A version of this entry appears on http://www.geekscape.net
A quick primer on Scott Pilgrim:
For those of you who haven’t had a chance to read the series, the concept is simple, Scott is a care-free slacker in his early twenties, who meets a girl one night named Ramona. In order to be able to date her, he must defeat her seven exes. Over the course of the previous five volumes, we saw Ramona and Scott relationship progress, falter, and progress again, and Scott, being encouraged by Ramona (or trying to impress her?) works on getting his life together. Throughout the series fantastical elements are introduced– Ramona can travel through ‘subspace’, Scott has elements of video game characters in him (the battles with the exes often turn into a video game like productions, with the defeated exes, much like the Gomba’s in Mario Brothers, giving up some random coins that serve no purpose to the story). At the end of volume five, Scott had defeated six of the seven exes and the last of Ramona’s ex-boyfriends, Gideon awaits.
I’m terrible at writing reviews, but I’m good as editorializing and essay writing. What follows is a review of volume six, which slowly turns into a discussion about ‘What Scott teaches us’. Except for the content of the last pages, I’ve spoiled nothing in the following.
Reading volume six, I realized that it had been a long time since I read volume five, and as a result I found a lot of the story suffered for it. That’s not to say this was a bad book— it is far from being bad. I’m just saying to truly appreciated this series it needs to be read as a whole, which is something I plan on doing before the movie is released.
My only complaint of the story is that it depends on the sci-fi elements from the earlier volumes (namely subspace) and I still really don’t see the purpose this device serves for this whole series.
Yes in a series that has epic sword battles, ninjas and video game style fights taken as being ‘real’, the concept of subspace seems out of place to me.
Overall, O’Malley has woven a tale that on the surface seems to be about video game culture, music, love, and imagination. And this is the reason that Scott Pilgrim has captured an audience, it is that this is one of the first stories to have a protagonist that adequately represents what many of us born in the 1980’s and later are, a amalgamation of a variety of pop culture sources.
Painting our generation (and subculture) with broad strokes, we are a group that tries to imagine and make video game elements fit our lives. We are also a group that is CURRENTLY defined more by what we consume than what we produce and many of us, live in a state of arrested development. We refuse to grow up. I’m one of this many.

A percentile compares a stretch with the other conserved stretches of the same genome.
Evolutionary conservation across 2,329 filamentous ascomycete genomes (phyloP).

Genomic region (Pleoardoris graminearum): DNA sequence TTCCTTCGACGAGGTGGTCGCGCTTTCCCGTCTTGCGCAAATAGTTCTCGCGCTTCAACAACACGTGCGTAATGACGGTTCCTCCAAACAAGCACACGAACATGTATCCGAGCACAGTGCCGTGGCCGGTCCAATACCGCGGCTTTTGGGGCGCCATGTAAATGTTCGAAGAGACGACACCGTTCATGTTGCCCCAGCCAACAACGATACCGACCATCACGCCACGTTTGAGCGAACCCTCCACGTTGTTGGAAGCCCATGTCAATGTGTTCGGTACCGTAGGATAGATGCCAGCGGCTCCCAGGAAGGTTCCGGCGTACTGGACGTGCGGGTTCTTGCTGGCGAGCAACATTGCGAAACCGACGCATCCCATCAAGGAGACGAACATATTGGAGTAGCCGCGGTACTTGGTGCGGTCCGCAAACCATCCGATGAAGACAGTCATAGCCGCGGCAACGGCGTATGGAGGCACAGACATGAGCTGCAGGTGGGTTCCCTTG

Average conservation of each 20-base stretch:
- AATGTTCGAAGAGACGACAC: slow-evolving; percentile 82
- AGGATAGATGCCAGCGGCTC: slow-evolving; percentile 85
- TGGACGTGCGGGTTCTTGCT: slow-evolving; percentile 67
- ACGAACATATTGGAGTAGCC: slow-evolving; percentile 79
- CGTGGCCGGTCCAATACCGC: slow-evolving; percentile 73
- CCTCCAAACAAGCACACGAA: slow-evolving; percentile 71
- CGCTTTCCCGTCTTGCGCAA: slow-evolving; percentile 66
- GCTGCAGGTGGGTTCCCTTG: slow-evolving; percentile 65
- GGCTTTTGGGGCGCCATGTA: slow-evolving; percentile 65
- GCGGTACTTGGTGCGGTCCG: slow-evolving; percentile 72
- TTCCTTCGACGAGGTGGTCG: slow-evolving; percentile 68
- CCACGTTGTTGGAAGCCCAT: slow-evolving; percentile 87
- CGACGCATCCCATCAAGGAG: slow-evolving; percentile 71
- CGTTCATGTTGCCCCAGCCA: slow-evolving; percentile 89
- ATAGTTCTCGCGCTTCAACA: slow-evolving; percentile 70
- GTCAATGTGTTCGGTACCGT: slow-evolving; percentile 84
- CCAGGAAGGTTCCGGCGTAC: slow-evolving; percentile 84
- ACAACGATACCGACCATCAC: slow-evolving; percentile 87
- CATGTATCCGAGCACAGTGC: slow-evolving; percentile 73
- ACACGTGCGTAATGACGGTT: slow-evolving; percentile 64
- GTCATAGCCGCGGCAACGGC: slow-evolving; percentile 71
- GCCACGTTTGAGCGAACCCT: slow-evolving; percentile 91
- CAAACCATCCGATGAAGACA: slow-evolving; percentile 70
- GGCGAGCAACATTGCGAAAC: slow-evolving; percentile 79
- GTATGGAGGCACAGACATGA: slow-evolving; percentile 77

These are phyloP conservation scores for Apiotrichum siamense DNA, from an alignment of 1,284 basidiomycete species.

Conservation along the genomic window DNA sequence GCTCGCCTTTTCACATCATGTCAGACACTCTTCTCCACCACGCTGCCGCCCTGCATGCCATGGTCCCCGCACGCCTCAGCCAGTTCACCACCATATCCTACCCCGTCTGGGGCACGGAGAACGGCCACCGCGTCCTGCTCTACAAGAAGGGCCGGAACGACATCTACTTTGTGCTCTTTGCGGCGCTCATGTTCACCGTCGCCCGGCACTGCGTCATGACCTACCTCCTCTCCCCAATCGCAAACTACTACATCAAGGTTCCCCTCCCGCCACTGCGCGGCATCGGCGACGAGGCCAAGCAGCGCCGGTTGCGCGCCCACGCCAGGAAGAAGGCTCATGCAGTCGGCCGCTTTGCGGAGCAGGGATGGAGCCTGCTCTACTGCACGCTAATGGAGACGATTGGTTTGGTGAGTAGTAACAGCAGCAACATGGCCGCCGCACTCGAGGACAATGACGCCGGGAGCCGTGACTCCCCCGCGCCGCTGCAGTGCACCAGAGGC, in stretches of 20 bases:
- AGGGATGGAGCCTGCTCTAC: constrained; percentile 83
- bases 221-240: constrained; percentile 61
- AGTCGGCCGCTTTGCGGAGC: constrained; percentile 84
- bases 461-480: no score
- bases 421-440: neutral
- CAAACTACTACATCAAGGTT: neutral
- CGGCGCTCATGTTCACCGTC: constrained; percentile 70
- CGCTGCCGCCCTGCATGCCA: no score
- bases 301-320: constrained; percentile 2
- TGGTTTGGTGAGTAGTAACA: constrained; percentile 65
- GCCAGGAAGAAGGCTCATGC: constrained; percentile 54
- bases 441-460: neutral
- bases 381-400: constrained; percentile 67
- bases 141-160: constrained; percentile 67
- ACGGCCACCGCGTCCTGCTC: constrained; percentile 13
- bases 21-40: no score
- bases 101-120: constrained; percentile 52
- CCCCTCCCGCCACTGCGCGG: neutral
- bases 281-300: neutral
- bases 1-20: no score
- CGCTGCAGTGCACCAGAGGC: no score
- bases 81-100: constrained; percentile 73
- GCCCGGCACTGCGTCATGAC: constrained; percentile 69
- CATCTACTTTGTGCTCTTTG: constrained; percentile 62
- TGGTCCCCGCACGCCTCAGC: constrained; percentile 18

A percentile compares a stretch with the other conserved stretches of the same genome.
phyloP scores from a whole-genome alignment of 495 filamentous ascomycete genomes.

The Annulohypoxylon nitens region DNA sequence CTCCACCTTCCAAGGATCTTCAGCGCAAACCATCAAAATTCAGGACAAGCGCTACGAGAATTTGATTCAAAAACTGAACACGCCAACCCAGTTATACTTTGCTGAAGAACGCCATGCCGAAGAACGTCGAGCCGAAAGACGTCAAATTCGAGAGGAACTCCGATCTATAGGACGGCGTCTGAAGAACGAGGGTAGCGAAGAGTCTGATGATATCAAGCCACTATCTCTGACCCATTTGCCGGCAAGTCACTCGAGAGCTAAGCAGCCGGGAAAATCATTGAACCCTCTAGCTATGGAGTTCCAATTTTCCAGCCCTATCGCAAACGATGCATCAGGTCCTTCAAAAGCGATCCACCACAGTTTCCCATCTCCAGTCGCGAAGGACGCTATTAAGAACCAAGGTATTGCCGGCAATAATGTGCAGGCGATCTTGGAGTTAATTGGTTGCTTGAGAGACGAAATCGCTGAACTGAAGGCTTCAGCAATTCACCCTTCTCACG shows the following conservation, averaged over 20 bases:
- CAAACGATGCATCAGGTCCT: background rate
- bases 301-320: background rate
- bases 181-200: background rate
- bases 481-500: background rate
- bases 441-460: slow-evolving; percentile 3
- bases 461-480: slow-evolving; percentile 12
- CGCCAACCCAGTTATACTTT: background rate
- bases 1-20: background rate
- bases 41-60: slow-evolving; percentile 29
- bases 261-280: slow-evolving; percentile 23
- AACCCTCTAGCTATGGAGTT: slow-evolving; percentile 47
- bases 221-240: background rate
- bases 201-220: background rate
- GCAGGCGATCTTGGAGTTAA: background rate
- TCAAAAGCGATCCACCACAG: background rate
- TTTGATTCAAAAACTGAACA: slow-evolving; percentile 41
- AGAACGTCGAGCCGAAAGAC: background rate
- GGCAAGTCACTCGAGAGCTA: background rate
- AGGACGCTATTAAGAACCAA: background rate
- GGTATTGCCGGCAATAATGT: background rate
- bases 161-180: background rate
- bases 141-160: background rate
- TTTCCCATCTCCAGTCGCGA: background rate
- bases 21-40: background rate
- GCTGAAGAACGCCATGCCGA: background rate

But the story of Scott Pilgrim is about how we can, and in order to ‘level up’, need to change that.
As mentioned earlier I binged read the first five volumes over a year ago, and am ashamed to say it, but the theme of the exes representing the baggage that we find in our relationships was something that didn’t hit me until now. Each ex represents an idea of love that Ramona’s had at one time, and through his fights, Scott separates himself from them– he physically proves that he is better.
But why doesn’t Ramona have to prove herself to Scott? Scott has had almost as many past relationships as her. What differentiates Scott from Ramona is that he simply refuses to have baggage. When a relationship ends, thats it, he moves on. Often Scott has been portrayed as someone who ‘forgets‘ things, but in fact he doesn’t forget as much as re-writes his history to prevent himself from having emotional baggage. This volume directly addresses Scott being an unreliable narrator, as he is confronted with his version of events, and the true version.
As unhealthy it is for the relationship to have Ramona to compare Scott to her exes it is equally troublesome that Scott doesn’t fully know what he wants beyond his base instincts as he refuses to make comparisons / learn from his past experiences.
Scott also allows everything (friends, music, video games) to define him, while Ramona mainly allows these past relationships to define her. Envy Adams, another character allows her managers to define her, and Gideon’s anger at his past failures is what define’s him. Volume six shows us that this question of how we define ourselves, is the core theme of Scott Pilgrim.
By the end of the story, both Scott and Ramona realizes that at some point we have to start to find out who we are, and make what we find the main thrust of our character instead of reflecting the dominant culture’s values, and our the content of our past relationships. Once we learn to let go, and accept that we may not know what is next we can finally become our own person. This is what it means to be an individual, and this is what it means to grow up, or in video game terms, level up.
So how does it end? Does Scott get the girl? Does he become an ex and end up joining the league? That’s for you to find out, but I’ll tell you this about the end, it ends with a series of blank pages. Over the course of the series these characters, both major and minor, are flushed out and in turn become real. I like to think that when I closed the book they will continue having a life, just one I’m no longer a witness too. The’ve grown up, and find that the next step in their life isn’t written– its in fact a blank page.
There is something deeply comforting about that.